Religious discrimination has been present for centuries. It was present at the time of Shakespeare, just as it is present today, centuries later. In Shakespeare's time, Jews were a typical target of discrimination by Christians. As a result of constant Christian torment and humiliation, many Jews spurned the Christians. If given the opportunity, many Jews would retaliate against Christians with the same treatment Christians submitted them to. In William Shakespeare's play, "The Merchant of Venice," this opportunity arises for one particular Jew, Shylock. Shylock stirs up a range of emotions in the audience, when giving a speech to support his claim that he is entitled to regard the Christians with the same ill-treatment they have shown him.
Shylock, the speaker, is a Jewish moneylender in Venice, who is depicted as greedy, self-centered, and aloof. He has been discriminated against his whole life by Christians for being a Jew, and his only daughter disgraced him by stealing from him and eloping with a Christian. In the play, Shylock had lent money to a Christian merchant by the name of Antonio, and there is news that Antonio's ships had wrecked, and he will no longer be able to pay his debt to Shylock. Shylock then demands his bond, a pound of Antonio's flesh.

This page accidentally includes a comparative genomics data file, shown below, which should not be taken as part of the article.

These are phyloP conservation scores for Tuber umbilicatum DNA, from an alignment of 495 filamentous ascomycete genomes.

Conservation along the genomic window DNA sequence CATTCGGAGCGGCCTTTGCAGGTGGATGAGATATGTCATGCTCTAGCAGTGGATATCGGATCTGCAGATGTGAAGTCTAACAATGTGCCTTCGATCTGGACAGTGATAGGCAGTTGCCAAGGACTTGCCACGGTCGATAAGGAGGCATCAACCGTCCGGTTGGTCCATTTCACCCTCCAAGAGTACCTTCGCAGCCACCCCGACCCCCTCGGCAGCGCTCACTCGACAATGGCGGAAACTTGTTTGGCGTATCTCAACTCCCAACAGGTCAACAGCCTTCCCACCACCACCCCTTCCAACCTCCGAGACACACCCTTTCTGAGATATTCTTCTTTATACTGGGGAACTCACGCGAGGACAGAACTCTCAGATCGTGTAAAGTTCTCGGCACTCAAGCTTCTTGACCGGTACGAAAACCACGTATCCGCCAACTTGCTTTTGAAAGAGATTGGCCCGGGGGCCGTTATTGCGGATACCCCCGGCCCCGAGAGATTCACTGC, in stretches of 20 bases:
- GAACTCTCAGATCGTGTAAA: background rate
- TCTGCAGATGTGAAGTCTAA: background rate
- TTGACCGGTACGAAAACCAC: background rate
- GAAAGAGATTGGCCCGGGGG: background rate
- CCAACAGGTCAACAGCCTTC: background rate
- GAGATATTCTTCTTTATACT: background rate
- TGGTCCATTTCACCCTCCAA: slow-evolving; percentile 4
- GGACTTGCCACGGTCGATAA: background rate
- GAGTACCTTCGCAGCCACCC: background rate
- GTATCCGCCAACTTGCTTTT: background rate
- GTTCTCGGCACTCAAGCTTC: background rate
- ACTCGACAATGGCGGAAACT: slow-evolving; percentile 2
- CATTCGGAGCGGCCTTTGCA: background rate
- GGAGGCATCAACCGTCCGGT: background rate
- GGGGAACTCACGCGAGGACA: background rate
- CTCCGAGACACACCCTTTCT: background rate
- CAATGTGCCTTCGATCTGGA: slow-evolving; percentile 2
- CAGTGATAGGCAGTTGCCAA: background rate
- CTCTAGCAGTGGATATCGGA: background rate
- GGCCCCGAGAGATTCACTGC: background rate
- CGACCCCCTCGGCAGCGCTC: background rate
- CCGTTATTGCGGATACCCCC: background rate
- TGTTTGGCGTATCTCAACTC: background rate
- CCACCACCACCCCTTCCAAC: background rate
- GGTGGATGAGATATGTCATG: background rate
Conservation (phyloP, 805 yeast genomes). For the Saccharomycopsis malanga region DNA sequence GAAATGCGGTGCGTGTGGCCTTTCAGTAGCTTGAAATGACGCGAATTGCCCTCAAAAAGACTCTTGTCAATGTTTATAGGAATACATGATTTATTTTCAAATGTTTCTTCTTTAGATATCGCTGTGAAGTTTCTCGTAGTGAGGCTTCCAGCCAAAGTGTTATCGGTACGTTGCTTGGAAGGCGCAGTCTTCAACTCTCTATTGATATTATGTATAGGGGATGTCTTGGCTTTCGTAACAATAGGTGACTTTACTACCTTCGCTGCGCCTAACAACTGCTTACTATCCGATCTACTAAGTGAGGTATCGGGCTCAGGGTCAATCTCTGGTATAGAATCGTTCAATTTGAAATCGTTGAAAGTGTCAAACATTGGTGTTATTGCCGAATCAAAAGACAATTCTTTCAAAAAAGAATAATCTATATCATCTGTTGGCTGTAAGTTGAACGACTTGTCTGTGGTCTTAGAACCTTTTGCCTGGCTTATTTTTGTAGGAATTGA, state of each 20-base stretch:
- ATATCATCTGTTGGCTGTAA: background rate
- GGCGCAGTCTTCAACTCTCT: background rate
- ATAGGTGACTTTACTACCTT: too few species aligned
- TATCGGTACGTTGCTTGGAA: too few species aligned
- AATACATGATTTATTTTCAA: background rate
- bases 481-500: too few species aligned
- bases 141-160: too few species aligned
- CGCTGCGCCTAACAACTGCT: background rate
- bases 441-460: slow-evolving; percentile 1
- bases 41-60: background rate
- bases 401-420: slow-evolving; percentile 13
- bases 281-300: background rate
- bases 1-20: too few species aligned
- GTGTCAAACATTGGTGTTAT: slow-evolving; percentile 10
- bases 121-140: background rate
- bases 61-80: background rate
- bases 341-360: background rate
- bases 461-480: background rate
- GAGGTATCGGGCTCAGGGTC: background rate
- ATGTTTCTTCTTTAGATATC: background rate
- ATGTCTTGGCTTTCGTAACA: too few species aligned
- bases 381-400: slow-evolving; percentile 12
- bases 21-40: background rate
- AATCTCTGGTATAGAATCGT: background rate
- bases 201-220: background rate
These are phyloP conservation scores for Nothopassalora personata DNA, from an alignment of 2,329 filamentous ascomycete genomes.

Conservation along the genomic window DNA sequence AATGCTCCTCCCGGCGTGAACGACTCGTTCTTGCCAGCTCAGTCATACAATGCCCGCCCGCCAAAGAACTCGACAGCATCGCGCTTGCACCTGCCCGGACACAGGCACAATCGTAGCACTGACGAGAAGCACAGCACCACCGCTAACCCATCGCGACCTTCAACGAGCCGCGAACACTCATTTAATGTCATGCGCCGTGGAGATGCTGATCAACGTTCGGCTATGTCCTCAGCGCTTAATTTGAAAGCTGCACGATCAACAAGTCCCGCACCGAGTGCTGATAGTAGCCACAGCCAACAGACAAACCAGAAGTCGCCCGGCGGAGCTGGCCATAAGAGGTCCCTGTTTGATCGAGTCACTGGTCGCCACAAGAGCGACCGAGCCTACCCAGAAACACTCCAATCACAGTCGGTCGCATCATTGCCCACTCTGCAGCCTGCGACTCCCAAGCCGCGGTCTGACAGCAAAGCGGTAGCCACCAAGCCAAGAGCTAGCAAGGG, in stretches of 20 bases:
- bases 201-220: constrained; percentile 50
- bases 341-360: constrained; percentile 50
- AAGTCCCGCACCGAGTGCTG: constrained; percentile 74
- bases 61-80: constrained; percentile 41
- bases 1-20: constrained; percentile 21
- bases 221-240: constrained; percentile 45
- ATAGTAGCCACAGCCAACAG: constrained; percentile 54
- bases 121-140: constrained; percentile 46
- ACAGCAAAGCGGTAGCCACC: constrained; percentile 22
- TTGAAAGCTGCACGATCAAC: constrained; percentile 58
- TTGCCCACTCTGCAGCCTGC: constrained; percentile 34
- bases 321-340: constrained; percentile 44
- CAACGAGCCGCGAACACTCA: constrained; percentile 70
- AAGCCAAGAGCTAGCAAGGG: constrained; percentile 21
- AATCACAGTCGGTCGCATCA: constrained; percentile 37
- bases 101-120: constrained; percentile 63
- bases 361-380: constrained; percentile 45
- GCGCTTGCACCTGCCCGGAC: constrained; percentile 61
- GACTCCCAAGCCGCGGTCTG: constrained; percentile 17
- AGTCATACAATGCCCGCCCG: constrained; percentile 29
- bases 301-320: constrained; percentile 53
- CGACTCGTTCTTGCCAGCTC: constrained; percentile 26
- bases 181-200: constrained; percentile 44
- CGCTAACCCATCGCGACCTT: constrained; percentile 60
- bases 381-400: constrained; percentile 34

Shylock speaks directly to Salarino and Solanio, two of Antonio's companions. However, because this speech is in a play, the spectators of the play create Shylock's mediated audience and more importantly, his intended audience. This audience, in the day and age of Shakespeare, was apt to be a predominantly Christian audience. Shylock's speech was more intended for these Christians to hear, because Shylock wanted to reveal to them that he was their equal, and if they treated him poorly he should be able to treat them the same. However, instead of blatantly stating that his actions of retaliation are uncivilized, Shylock incorporates pathos into his speech. He does this in order to make the audience have...
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